Front entry of the new 8402 Loveland Drive.
And now there’s even a pool house.
Photo borrowed from the Douglas County Assessor’s site.
March 2020 aerial of 8402 Loveland Drive. Photograph from the DOGIS website. From this image one can see the large property. 84th Street viewed on the far right. Loveland Drive runs along the bottom of the photo. House faces south.
Yes, it is a “Millennium Mansion” by McAlester’s definition. I can see the complex high pitched roof with lower crossing gables and hips and wings jutting out here and there and everywhere but I would like to give the new 8402 and its architect credit for attempting to stay in the range of historic reference. It tries to conform to a traditional 1920s-30s time period. This home is less exuberant than proposed by Loveland Estates because this is an overall finer detailed, related design. Extra points for resisting the cheap Jenga stone façade pileup. The proportions are not ridiculous, compared to other new District 66 steroid housing. 8402 feels solid. Honestly I always fall hard for a stately white with hard edges. Yes, I can see its hints of the 2000s and the almost industrial, barn roof in parts. An older home would have had more generous windows, I confess. I can allow that 8402 is indeed built out to the corners, with no front garden, as would be typical in the well to do country suburbs. But I soothe myself about all that, considering the swimming pool and accompanying bathing house. I wanted to bless it with a New Traditional rating for its classical elements but there are few too many McMansion features present. Unfortunately I’ve heard from the same previously mentioned neighbor that although 8402 Loveland Drive looks gorgeous, “It’s all plywood and 2X4s underneath.” I’ve heard tell of these chewing gum and cardboard houses. Is this the reality of 8402? She looks deceivingly solid to my eyes and as I said, there is something about her that I am just smitten with.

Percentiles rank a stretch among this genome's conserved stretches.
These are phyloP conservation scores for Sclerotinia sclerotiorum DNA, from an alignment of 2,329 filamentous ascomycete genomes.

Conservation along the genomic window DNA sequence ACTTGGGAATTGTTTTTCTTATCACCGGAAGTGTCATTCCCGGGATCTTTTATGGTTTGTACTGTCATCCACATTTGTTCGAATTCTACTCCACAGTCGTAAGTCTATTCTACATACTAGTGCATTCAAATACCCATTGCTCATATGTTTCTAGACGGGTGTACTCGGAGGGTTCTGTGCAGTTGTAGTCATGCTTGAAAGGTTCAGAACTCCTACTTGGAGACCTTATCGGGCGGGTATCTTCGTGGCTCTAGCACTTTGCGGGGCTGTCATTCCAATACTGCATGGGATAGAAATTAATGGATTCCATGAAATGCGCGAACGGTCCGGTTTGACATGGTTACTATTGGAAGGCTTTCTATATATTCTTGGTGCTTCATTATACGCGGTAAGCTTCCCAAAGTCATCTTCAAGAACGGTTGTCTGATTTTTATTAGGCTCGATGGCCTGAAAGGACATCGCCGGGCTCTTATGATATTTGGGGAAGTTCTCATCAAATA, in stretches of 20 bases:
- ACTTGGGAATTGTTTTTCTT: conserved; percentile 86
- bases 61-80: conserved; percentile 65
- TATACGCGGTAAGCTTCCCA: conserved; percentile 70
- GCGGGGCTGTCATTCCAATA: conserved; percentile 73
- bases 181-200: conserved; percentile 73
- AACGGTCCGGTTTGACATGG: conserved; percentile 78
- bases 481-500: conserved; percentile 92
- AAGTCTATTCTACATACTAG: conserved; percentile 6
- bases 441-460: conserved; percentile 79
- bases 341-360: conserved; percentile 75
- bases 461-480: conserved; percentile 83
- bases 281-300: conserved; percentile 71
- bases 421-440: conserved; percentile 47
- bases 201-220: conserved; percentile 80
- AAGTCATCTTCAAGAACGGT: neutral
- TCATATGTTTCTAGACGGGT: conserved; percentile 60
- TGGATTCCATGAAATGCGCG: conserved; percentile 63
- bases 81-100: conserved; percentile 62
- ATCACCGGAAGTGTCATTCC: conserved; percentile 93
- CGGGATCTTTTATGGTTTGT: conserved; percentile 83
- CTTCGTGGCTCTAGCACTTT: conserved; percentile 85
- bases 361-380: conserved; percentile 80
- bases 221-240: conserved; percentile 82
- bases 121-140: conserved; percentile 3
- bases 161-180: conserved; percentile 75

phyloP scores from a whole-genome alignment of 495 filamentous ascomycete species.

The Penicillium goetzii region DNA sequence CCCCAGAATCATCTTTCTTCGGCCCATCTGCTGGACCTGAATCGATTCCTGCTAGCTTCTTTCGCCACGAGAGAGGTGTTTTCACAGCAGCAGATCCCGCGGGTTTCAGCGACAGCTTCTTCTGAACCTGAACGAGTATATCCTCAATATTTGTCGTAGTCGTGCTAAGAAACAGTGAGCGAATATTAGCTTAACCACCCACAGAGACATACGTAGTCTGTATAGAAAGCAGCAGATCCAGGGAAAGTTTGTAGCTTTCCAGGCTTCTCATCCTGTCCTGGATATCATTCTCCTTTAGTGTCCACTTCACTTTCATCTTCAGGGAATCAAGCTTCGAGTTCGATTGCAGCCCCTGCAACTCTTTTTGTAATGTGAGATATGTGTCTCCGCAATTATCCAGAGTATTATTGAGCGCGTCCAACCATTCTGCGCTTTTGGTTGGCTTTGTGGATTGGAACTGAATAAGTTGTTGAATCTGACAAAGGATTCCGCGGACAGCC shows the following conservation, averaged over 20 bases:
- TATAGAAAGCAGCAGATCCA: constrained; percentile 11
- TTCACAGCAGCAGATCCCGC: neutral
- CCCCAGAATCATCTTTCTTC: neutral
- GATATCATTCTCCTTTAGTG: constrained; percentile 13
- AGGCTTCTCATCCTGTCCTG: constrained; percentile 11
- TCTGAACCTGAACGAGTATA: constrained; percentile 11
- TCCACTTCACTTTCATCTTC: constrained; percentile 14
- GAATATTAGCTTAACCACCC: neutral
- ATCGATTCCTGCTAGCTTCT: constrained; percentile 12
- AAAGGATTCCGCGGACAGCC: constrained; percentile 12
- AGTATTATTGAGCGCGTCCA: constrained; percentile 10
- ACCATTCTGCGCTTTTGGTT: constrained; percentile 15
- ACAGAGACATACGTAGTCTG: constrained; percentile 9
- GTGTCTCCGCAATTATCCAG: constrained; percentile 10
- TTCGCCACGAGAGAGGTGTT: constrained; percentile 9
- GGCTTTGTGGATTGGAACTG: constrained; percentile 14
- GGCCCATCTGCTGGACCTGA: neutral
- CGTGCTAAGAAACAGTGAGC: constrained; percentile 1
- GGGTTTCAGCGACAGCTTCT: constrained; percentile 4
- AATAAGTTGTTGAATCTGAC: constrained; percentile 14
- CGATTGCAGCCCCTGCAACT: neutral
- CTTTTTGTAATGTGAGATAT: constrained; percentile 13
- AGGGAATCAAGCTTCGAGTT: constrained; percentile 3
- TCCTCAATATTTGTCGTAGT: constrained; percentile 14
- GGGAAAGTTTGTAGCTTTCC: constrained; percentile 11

New privacy plantings at 8402 Loveland Drive on the 84th Street perimeter. The home now barely visible. Camera pointed west, looking across 84th.
The Loveland Drive view looking west. Now cleaned up and barely recognizable.
Admittedly 8402 Loveland Drive has some stiff competition, what with the stalwarts lined up across the street on the southern side–some of the most mesmerizing homes in all of Omaha, I proclaim. I will only list their names, rather than photos, because this was intended as a brief piece and we don’t need everyone drooling everywhere. Trust me when I say you have to drive by 8401, 8415 and 8419 Loveland Drive at your earliest. Stay tuned, friends.
I welcome your feedback and comments on this article—the wonderful and mysterious Loveland and District 66 neighborhoods, the Loveland Estates development, new buildings and the future of the whole West Pacific area. Feel free to leave a thought in Comments. I welcome you to poke around with your flashlight. Investigate. Hide in the shrubbery. Look under these rocks and down those alleyways. I am more than pleased to have you tiptoe about. By the time you head for home, I hope you have been fully Sherlocked and Satiated. Thank you, detective friends.
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If you are looking for more architectural and Omaha history sleuthing fun, ask your local or bigbox bookseller for my new book: My Omaha Obsession: Searching for the City. Also available everywhere online. Thank you.
Great follow up article. I walk this neighborhood every chance I get. I live south of this magnificent area. Thank you for the update.
Hello to a frequent favorite—I am glad you get to walk this wonderful area. You live in a great part of town with such pretty gardens! Mr. Cassette and I will sometimes drive over in the spring and walk around, as he grew up over there. He tells me who lived in each house and what they were like. Always the same stories and I listen for the same parts. Love the Feel. Can’t wait to experience his memories again and soak it all in in the spring.
I love your newsletters. I have always loved different areas of Omaha and what is happening to them. Further down Loveland many of those homes have been redone but have the Loveland look from the front. The rear of the homes is another story but with the taste of the area. Thanks for your “detective” work.
Thank you so much, Kathy. Good detecting! I will have to go looking for these contemporary additions.